Assembly to consider invocation policy

The topic of appropriate invocations will come back before the Kenai Peninsula Borough Assembly at its next meeting on Oct. 11.

The borough assembly is scheduled to consider a resolution revising its policy governing who can give the invocation before the body’s meetings. The resolution, sponsored by Borough Assembly President Blaine Gilman and assembly member Dale Bagley, will go into effect immediately if the borough assembly passes it at the Tuesday meeting. Because it is a resolution, it can be considered and passed at one meeting rather than having to delay for public hearing.

Controversy arose over the borough’s long tradition of beginning meetings with an invocation this summer when several members of the public said the invocation at a public meeting made them uncomfortable. An ordinance to remove the place in the agenda for the invocation died before introduction, and the borough assembly instead opted to allow anyone interested from any religion to offer the invocation.

Outcry from some members of the community arose again when a member of the Temple of Satan offered an invocation before the assembly in August. One member of the borough assembly left the room and several members of the audience as well as some borough staff sat instead of standing. About a week later, a group of members of the Catholic Church offered prayer in front of the borough assembly building and counter-protestors staged a protest around them.

Two assembly members filed ordinances for the following meeting related to the invocation, one transitioning it to a moment of silence and another eliminating it, but both failed before introduction.

“If the assembly is to continue allowing invocation to be offered at the beginning of its meetings, it is important to do so in a manner consistent with the law,” Gilman and Bagley wrote in their memo to the assembly for the most recent attempt to address the invocations. “This resolution would establish a policy containing guidelines that are intended to be consistent with the current law governing invocations offered for local governmental legislative bodies.”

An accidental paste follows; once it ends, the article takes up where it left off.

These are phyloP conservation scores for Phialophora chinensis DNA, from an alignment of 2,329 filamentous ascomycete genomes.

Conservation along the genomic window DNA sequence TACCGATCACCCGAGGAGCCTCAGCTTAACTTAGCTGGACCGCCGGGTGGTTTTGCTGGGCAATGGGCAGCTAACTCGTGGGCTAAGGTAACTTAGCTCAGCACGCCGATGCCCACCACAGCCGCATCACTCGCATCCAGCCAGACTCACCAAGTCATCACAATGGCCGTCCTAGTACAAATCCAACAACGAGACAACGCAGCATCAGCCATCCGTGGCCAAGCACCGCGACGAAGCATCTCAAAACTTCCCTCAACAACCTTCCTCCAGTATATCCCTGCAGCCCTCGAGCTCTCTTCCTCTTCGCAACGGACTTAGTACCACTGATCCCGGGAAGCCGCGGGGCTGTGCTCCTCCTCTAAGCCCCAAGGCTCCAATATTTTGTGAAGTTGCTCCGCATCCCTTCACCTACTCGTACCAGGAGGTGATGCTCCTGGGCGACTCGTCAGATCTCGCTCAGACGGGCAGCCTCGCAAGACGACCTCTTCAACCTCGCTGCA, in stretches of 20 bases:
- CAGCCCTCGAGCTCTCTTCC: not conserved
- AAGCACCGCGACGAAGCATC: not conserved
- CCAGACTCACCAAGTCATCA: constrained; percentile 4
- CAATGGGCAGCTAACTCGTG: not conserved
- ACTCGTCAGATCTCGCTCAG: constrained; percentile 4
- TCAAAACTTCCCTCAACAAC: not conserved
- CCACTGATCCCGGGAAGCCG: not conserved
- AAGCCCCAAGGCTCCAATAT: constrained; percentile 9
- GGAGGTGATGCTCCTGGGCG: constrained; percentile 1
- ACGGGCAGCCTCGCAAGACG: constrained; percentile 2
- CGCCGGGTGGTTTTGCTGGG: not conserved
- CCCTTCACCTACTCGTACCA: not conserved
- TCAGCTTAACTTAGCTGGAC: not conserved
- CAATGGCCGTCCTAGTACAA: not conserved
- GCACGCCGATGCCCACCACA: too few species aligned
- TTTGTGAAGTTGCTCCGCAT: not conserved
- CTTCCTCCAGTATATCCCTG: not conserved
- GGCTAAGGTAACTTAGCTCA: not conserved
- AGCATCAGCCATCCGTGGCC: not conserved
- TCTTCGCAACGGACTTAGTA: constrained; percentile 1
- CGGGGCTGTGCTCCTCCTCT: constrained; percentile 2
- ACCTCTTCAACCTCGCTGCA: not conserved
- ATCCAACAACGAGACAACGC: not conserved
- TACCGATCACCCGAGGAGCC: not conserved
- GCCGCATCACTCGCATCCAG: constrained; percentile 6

The policy they outline in the resolution would set up formal guidelines for what is already being done in some form. A change made earlier this year — in which Gilman began prefacing the prayer with a statement that no one has to participate in the prayer and may stand or sit as they prefer — would be written into policy. No member of the assembly or borough employee would be able to direct the public to participate in the prayer or make note of a person’s presence, absence, attention or inattention during the prayer, nor “indicate that decisions of the assembly will in any way be influenced by a person’s acquiescence in the prayer opportunity.”

Any person on what the proposal calls an Associations List could offer invocations. The borough clerk would post a notice on the borough’s website calling for all religious organizations with an established presence in the Kenai Peninsula Borough that regularly meet to “share a religious perspective,” or chaplains who serve fire departments, law enforcement agencies, hospital or other similar organizations. The authorized leader of one of those organizations or a chaplain would be able to apply to he borough clerk’s office to offer an invocation.

Currently, no formal policy exists for what qualifies someone to offer a prayer before the borough assembly. Policies on invocations at borough assemblies around Alaska vary — some, such as the Northwest Arctic Borough, simply list a place for an invocation in their municipal code, while the Fairbanks North Star Borough policy specifically says, “Nonsectarian Invocation” and others, including the Municipality of Anchorage and the Matanuska-Susitna Borough, have no place in their assembly procedures for an invocation, according to their municipal codes.

Under Gilman and Bagley’s resolution, the borough clerk would compile and maintain a database of the qualifying associations and chaplains that have submitted requests to deliver the invocation. Invocations would be scheduled on a first-come, first-serve basis, and if no one is available to give the invocation, the assembly president may designate an assembly member to give the invocation. That being said, though invocations are accounted for on the assembly’s agenda, they are not required to be given if no one signs up to give them.